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You Can't Make Me Pay for That!

Volume 11, Issue 7
June 22, 2012

On June 21, 2012, the United States Supreme Court, in the case of Knox v. Service Employees International Union Local 1000, No. 10-1121, held that a California local of the Service Employees International Union (SEIU) violated the First Amendment free speech rights of certain public employees in California.  Specifically, the SEIU, without providing appropriate notice, imposed a mid-year special assessment on both union member and non-member bargaining unit employees to be used for several political purposes, including campaign support for political candidates "who support public employees and the services they provide."  Unlike Nevada, which is a right-to-work state, California law allows public-sector employees by majority vote to create an "agency shop" arrangement in which all employees are represented by a union.  Employees who choose not to join the union must nevertheless pay an annual fee for "chargeable expenses" related to the union's collective bargaining services.  However, non-member employees may not be required to fund the union's political or ideological projects.  In order to protect the constitutional rights of non-member employees, unions must provide notice to such non-members regarding the basis for the fees and provide an opportunity for said employees to challenge the amount of the fee.In this case, when the SEIU made the mid-year assessment to fund its political causes, non-member employees were not given proper notice nor any choice as to whether they would have to pay into the fund.  In rejecting the SEIU's position, the Supreme Court found that the "aggressive use of power by the SEIU to collect fees from nonmembers [was] indefensible" and represented a substantial infringement on the free speech rights of non-member employees.  Consequently, the Supreme Court held that before a public-sector union imposes a special assessment or dues increase, the union must first provide the appropriate notice to employees and may not exact any funds from non-member employees without their affirmative consent.  While the Supreme Court's decision will have greater impact on employees in non-right-to-work states who face similar funding tactics by unions, the Court's decision highlights for all employees some of the attendant pitfalls and abuses that accompany attempts by unions to place their political and ideological interests above those of the employees they represent.  The decision also confirms that unions should not be allowed to trounce the constitutional rights of the employees they represent.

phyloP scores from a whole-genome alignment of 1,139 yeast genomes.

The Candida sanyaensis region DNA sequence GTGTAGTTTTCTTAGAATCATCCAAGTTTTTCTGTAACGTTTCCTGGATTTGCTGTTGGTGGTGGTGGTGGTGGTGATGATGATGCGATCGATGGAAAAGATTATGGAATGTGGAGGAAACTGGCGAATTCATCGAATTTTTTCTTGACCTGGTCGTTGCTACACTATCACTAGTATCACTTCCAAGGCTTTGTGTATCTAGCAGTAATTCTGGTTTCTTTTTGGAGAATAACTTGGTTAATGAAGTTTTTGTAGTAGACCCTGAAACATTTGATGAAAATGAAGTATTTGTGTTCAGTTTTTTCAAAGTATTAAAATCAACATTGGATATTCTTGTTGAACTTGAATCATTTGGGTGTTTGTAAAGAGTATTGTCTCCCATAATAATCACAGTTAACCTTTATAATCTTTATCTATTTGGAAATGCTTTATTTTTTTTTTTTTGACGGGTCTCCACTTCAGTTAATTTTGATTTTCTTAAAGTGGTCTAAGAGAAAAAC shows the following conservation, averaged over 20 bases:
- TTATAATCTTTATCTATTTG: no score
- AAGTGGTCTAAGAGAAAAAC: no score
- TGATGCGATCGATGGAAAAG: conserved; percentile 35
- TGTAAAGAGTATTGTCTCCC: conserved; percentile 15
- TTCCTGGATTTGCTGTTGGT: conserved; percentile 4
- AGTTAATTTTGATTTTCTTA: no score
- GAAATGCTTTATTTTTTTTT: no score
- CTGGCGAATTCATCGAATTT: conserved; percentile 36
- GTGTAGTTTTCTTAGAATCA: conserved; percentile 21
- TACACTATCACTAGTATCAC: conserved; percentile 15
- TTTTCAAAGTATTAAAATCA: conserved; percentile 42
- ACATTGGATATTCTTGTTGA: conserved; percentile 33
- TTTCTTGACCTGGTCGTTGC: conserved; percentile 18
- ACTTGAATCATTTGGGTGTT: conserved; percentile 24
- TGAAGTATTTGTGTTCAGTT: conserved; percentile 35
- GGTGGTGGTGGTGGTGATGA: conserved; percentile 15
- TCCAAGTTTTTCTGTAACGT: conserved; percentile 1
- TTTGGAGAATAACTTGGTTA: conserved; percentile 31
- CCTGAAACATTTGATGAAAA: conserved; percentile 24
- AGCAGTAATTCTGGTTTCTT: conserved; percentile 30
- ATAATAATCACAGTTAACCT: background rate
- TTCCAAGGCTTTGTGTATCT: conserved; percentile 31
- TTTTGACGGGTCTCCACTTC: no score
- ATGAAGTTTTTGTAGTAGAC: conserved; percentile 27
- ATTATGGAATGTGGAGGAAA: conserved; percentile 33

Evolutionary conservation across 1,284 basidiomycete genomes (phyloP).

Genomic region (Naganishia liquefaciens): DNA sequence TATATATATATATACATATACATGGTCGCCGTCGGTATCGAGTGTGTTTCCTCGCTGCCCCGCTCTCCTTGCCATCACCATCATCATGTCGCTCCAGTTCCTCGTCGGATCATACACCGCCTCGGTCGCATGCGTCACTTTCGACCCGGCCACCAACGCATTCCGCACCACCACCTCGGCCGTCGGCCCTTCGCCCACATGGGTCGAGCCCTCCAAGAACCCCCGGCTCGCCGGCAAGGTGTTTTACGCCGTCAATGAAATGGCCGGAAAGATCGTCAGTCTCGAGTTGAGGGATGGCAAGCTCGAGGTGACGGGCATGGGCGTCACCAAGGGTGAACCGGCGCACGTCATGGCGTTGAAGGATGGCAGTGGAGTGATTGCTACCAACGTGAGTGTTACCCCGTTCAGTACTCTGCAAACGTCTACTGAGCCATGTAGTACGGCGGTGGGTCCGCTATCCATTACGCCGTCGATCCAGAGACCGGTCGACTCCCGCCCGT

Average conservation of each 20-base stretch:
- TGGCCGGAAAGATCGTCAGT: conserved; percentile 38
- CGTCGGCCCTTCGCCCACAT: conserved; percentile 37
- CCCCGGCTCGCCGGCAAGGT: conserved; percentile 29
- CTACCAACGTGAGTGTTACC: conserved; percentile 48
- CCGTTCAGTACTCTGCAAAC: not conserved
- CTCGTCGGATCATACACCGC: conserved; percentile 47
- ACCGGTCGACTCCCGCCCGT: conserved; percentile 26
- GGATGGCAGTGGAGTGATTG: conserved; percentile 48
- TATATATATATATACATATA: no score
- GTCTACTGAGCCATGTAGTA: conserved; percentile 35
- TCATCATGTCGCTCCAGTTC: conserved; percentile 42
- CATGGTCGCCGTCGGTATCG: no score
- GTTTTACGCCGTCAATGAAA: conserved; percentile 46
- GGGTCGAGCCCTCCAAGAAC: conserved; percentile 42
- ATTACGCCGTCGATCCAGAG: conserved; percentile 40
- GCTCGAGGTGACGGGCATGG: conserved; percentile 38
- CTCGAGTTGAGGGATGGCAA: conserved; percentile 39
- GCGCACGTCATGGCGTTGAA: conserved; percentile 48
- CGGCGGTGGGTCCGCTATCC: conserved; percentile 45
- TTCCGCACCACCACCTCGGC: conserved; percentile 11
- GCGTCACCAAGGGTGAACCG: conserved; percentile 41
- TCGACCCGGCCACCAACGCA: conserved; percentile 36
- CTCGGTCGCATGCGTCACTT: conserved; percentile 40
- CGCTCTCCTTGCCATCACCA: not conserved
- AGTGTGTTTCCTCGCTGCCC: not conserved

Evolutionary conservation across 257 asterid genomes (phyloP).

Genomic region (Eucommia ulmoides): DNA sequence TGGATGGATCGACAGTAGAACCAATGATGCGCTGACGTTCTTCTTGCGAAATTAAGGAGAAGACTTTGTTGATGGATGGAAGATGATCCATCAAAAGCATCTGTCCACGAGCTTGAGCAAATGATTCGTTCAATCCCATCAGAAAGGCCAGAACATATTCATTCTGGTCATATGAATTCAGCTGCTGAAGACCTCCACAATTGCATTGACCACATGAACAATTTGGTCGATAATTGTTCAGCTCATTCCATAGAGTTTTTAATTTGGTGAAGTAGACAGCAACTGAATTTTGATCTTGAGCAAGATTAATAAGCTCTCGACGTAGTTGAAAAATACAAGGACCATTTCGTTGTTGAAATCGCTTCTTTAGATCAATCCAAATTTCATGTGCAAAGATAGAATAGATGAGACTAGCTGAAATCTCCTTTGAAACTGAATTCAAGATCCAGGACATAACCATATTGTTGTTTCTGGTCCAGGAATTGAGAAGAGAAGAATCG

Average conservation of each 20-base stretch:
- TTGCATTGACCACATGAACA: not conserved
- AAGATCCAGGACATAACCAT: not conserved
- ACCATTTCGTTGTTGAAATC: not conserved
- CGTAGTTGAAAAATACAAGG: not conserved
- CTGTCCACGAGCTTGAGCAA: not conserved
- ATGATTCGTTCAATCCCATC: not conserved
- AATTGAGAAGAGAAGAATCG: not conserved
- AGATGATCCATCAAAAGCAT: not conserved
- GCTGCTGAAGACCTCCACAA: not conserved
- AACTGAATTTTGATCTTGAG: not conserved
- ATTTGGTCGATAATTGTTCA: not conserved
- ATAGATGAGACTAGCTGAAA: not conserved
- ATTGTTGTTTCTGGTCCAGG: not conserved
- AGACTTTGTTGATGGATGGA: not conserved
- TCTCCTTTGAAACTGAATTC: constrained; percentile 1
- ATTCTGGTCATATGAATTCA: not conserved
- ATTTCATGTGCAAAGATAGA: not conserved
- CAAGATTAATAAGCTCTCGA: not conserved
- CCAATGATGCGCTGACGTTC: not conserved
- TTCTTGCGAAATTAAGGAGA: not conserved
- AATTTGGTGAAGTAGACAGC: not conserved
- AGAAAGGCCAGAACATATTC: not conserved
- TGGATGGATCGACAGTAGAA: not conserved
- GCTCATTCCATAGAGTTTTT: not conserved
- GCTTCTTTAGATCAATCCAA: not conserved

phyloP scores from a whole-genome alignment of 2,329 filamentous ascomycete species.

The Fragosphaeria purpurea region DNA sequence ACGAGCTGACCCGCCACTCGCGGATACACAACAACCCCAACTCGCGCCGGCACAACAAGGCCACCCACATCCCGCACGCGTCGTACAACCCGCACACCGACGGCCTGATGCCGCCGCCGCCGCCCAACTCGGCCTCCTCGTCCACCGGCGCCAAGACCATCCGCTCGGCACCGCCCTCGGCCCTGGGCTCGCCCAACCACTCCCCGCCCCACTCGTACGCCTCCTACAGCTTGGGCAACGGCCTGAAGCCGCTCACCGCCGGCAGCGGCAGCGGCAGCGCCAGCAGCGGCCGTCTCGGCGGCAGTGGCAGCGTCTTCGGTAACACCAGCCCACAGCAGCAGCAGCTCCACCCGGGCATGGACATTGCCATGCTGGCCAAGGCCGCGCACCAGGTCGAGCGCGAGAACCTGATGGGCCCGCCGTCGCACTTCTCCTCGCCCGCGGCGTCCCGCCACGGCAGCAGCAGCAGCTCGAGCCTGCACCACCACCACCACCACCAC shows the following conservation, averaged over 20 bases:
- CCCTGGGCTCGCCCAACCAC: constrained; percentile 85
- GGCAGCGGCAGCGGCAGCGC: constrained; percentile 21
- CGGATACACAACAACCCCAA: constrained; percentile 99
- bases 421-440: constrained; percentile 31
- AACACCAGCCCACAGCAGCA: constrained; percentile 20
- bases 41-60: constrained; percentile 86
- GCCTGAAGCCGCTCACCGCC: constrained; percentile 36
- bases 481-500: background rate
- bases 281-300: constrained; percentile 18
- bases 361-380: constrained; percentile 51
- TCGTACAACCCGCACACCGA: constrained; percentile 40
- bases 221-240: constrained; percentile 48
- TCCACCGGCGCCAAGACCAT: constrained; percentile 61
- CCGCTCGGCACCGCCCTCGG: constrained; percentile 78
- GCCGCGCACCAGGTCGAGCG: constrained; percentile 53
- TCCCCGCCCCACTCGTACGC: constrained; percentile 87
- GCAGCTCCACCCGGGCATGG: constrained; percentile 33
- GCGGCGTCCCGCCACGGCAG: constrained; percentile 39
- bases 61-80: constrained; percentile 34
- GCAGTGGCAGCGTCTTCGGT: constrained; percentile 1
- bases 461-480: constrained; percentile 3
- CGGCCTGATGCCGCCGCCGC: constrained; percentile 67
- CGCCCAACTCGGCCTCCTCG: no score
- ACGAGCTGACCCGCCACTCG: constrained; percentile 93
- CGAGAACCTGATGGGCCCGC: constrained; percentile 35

Employer Report articles are for general information only; they are not intended and should not be construed to be legal advice. Reading or replying to such articles does not establish an attorney-client relationship. In addition, because the subject matters and applicable laws discussed in Employer Report articles are often in a state of change and not always applicable to every type of business entity or organization, readers should consult with counsel before making decisions based on the same.